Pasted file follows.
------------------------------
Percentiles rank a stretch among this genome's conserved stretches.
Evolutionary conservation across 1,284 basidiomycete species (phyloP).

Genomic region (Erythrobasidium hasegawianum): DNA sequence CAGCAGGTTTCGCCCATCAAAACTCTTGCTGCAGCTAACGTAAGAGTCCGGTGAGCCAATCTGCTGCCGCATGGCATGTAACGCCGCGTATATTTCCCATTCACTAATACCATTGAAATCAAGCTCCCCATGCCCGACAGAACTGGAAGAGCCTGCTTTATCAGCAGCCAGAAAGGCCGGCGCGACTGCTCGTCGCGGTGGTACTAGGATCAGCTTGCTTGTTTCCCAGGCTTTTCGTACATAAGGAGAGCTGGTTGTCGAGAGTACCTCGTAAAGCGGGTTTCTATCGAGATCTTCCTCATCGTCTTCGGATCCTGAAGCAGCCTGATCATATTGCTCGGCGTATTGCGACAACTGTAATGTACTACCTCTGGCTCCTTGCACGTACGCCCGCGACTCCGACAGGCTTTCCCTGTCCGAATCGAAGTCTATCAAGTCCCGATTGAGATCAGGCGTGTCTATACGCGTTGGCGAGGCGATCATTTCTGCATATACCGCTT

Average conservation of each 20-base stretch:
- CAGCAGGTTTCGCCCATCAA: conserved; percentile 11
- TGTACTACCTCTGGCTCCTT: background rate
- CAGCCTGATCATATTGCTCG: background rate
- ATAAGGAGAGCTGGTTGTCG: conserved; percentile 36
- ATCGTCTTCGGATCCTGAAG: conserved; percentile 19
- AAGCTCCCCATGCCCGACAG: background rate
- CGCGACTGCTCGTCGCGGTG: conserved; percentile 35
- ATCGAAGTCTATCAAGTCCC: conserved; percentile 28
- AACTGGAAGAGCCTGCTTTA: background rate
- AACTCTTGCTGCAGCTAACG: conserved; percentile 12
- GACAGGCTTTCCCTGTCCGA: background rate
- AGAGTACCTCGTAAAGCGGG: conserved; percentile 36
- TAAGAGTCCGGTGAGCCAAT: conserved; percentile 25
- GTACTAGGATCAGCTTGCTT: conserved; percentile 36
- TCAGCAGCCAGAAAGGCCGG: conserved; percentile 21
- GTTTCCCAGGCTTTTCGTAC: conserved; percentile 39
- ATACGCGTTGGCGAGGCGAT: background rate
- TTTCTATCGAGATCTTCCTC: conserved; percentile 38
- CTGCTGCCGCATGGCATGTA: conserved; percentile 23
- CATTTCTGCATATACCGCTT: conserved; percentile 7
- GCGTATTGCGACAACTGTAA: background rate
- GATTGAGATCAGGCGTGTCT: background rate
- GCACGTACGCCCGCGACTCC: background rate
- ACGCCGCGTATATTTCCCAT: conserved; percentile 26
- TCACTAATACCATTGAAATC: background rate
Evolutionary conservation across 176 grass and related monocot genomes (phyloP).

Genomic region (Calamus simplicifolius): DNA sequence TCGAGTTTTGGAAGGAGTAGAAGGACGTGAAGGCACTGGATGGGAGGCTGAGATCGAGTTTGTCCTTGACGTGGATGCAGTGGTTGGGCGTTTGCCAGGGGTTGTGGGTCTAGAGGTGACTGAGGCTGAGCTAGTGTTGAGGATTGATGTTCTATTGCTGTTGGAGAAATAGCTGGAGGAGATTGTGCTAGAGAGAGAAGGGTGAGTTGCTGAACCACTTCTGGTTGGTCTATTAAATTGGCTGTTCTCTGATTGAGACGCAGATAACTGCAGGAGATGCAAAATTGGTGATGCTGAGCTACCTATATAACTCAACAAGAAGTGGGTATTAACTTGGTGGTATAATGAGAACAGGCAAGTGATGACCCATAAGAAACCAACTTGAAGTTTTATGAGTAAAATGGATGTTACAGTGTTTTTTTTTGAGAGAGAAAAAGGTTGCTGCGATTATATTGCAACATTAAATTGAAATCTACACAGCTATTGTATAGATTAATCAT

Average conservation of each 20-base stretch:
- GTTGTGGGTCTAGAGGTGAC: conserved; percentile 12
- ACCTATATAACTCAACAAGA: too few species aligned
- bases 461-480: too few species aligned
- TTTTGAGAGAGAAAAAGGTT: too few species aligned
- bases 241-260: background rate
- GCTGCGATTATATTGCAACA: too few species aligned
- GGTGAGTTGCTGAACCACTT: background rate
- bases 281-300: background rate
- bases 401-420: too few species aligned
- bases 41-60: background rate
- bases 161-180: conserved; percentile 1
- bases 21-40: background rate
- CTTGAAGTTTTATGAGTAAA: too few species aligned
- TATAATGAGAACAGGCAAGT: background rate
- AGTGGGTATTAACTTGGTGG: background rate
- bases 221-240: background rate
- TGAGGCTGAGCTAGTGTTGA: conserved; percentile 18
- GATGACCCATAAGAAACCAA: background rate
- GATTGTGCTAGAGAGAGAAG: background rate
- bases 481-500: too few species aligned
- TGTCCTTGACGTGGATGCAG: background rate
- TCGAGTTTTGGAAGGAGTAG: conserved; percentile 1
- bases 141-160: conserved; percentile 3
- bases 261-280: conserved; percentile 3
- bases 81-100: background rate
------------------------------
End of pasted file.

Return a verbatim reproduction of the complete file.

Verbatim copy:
Percentiles rank a stretch among this genome's conserved stretches.
Evolutionary conservation across 1,284 basidiomycete species (phyloP).

Genomic region (Erythrobasidium hasegawianum): DNA sequence CAGCAGGTTTCGCCCATCAAAACTCTTGCTGCAGCTAACGTAAGAGTCCGGTGAGCCAATCTGCTGCCGCATGGCATGTAACGCCGCGTATATTTCCCATTCACTAATACCATTGAAATCAAGCTCCCCATGCCCGACAGAACTGGAAGAGCCTGCTTTATCAGCAGCCAGAAAGGCCGGCGCGACTGCTCGTCGCGGTGGTACTAGGATCAGCTTGCTTGTTTCCCAGGCTTTTCGTACATAAGGAGAGCTGGTTGTCGAGAGTACCTCGTAAAGCGGGTTTCTATCGAGATCTTCCTCATCGTCTTCGGATCCTGAAGCAGCCTGATCATATTGCTCGGCGTATTGCGACAACTGTAATGTACTACCTCTGGCTCCTTGCACGTACGCCCGCGACTCCGACAGGCTTTCCCTGTCCGAATCGAAGTCTATCAAGTCCCGATTGAGATCAGGCGTGTCTATACGCGTTGGCGAGGCGATCATTTCTGCATATACCGCTT

Average conservation of each 20-base stretch:
- CAGCAGGTTTCGCCCATCAA: conserved; percentile 11
- TGTACTACCTCTGGCTCCTT: background rate
- CAGCCTGATCATATTGCTCG: background rate
- ATAAGGAGAGCTGGTTGTCG: conserved; percentile 36
- ATCGTCTTCGGATCCTGAAG: conserved; percentile 19
- AAGCTCCCCATGCCCGACAG: background rate
- CGCGACTGCTCGTCGCGGTG: conserved; percentile 35
- ATCGAAGTCTATCAAGTCCC: conserved; percentile 28
- AACTGGAAGAGCCTGCTTTA: background rate
- AACTCTTGCTGCAGCTAACG: conserved; percentile 12
- GACAGGCTTTCCCTGTCCGA: background rate
- AGAGTACCTCGTAAAGCGGG: conserved; percentile 36
- TAAGAGTCCGGTGAGCCAAT: conserved; percentile 25
- GTACTAGGATCAGCTTGCTT: conserved; percentile 36
- TCAGCAGCCAGAAAGGCCGG: conserved; percentile 21
- GTTTCCCAGGCTTTTCGTAC: conserved; percentile 39
- ATACGCGTTGGCGAGGCGAT: background rate
- TTTCTATCGAGATCTTCCTC: conserved; percentile 38
- CTGCTGCCGCATGGCATGTA: conserved; percentile 23
- CATTTCTGCATATACCGCTT: conserved; percentile 7
- GCGTATTGCGACAACTGTAA: background rate
- GATTGAGATCAGGCGTGTCT: background rate
- GCACGTACGCCCGCGACTCC: background rate
- ACGCCGCGTATATTTCCCAT: conserved; percentile 26
- TCACTAATACCATTGAAATC: background rate
Evolutionary conservation across 176 grass and related monocot genomes (phyloP).

Genomic region (Calamus simplicifolius): DNA sequence TCGAGTTTTGGAAGGAGTAGAAGGACGTGAAGGCACTGGATGGGAGGCTGAGATCGAGTTTGTCCTTGACGTGGATGCAGTGGTTGGGCGTTTGCCAGGGGTTGTGGGTCTAGAGGTGACTGAGGCTGAGCTAGTGTTGAGGATTGATGTTCTATTGCTGTTGGAGAAATAGCTGGAGGAGATTGTGCTAGAGAGAGAAGGGTGAGTTGCTGAACCACTTCTGGTTGGTCTATTAAATTGGCTGTTCTCTGATTGAGACGCAGATAACTGCAGGAGATGCAAAATTGGTGATGCTGAGCTACCTATATAACTCAACAAGAAGTGGGTATTAACTTGGTGGTATAATGAGAACAGGCAAGTGATGACCCATAAGAAACCAACTTGAAGTTTTATGAGTAAAATGGATGTTACAGTGTTTTTTTTTGAGAGAGAAAAAGGTTGCTGCGATTATATTGCAACATTAAATTGAAATCTACACAGCTATTGTATAGATTAATCAT

Average conservation of each 20-base stretch:
- GTTGTGGGTCTAGAGGTGAC: conserved; percentile 12
- ACCTATATAACTCAACAAGA: too few species aligned
- bases 461-480: too few species aligned
- TTTTGAGAGAGAAAAAGGTT: too few species aligned
- bases 241-260: background rate
- GCTGCGATTATATTGCAACA: too few species aligned
- GGTGAGTTGCTGAACCACTT: background rate
- bases 281-300: background rate
- bases 401-420: too few species aligned
- bases 41-60: background rate
- bases 161-180: conserved; percentile 1
- bases 21-40: background rate
- CTTGAAGTTTTATGAGTAAA: too few species aligned
- TATAATGAGAACAGGCAAGT: background rate
- AGTGGGTATTAACTTGGTGG: background rate
- bases 221-240: background rate
- TGAGGCTGAGCTAGTGTTGA: conserved; percentile 18
- GATGACCCATAAGAAACCAA: background rate
- GATTGTGCTAGAGAGAGAAG: background rate
- bases 481-500: too few species aligned
- TGTCCTTGACGTGGATGCAG: background rate
- TCGAGTTTTGGAAGGAGTAG: conserved; percentile 1
- bases 141-160: conserved; percentile 3
- bases 261-280: conserved; percentile 3
- bases 81-100: background rate